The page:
Unfortunately, there's not a lot of choices you can make with regards to IBM Connections Community design past the front page. Once you hit a forum or a library of files and folders, every single community starts to look the same.
Luckily though, there's a fair bit of flexibility on the opening page and on the Wiki Pages. I've already covered how to make your community look more appealing in other posts (See Part 1 and Part 2) but I recently created an internal community that I thought might be useful as a design exercise.
A Tiled Community ExampleThis is an internal "social" community which uses a style similar to the Microsoft Windows 10 tiles. I chose that look because I thought it would be both "fun" and "familiar" to our users.
To build this, I simply made a 4 x 3 table and set it to 100% width. Then I went into each of the four cells in the top row and right clicked on them and set them to 25% width. This ensures that changes within the cells don't muck things up.
Finally, I went into the Second Row, Second Column cell and merged right.
From there is was just a matter of creating the pictures.
I decided upon a set size for each icon (about 400 x 400) and used a font icon set to create the white icons. I also wrote on them using the same font and size. I included a white border in my picture because I didn't want to have to rely on connections to do my spacing for me.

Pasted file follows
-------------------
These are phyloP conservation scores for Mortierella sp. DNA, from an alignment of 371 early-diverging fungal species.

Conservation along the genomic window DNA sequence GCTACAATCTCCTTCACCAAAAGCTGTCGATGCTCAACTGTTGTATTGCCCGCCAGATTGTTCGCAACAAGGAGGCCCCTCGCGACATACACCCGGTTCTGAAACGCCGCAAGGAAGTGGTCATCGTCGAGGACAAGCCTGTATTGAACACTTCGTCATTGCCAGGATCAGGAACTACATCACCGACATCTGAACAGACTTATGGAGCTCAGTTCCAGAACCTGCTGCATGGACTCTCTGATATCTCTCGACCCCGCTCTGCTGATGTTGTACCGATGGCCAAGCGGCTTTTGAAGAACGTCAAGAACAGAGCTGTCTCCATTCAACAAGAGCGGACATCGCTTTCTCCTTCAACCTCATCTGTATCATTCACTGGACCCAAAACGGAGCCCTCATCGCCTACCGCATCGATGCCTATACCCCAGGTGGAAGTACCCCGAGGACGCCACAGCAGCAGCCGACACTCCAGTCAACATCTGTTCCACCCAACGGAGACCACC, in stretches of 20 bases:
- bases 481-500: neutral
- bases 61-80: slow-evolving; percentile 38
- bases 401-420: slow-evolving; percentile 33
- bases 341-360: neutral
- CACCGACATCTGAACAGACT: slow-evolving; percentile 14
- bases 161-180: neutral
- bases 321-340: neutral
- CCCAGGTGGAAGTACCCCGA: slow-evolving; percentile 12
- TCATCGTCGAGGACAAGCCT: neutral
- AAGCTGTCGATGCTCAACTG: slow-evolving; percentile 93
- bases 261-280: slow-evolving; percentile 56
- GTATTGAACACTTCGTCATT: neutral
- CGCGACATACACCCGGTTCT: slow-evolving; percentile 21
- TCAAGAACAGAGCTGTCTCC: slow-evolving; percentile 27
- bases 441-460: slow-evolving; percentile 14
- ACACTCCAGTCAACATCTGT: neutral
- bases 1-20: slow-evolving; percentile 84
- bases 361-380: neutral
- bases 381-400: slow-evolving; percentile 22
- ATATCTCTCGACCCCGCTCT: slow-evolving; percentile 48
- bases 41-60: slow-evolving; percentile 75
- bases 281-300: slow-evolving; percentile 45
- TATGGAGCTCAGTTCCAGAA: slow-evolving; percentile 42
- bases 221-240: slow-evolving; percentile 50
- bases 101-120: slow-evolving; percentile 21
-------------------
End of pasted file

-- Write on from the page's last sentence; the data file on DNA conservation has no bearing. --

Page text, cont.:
The middle tile is double-width so it's 800 x 400.
When I added the pictures, I made sure that they were 100% of the cell size (you can do that by right clicking on the image and setting the options).
From there, you just link the images to the places you need them to go.
Other Places to LookIf you're stuck for ideas on how to make your online community look more appealing, go to Google image search and type in "Intranet Designs" and browse through the many different screens.
As you look at them, ask yourself, which bits could be done in a table?
This will give you an idea of how to approach the sites to build them.
Start on paper and roughly draw out what you want on your page -- then try to draw lines around your objects on paper to determine how many rows and columns you need and which ones need to be merged.
You'll find that there's a lot more flexibility than you'd expect.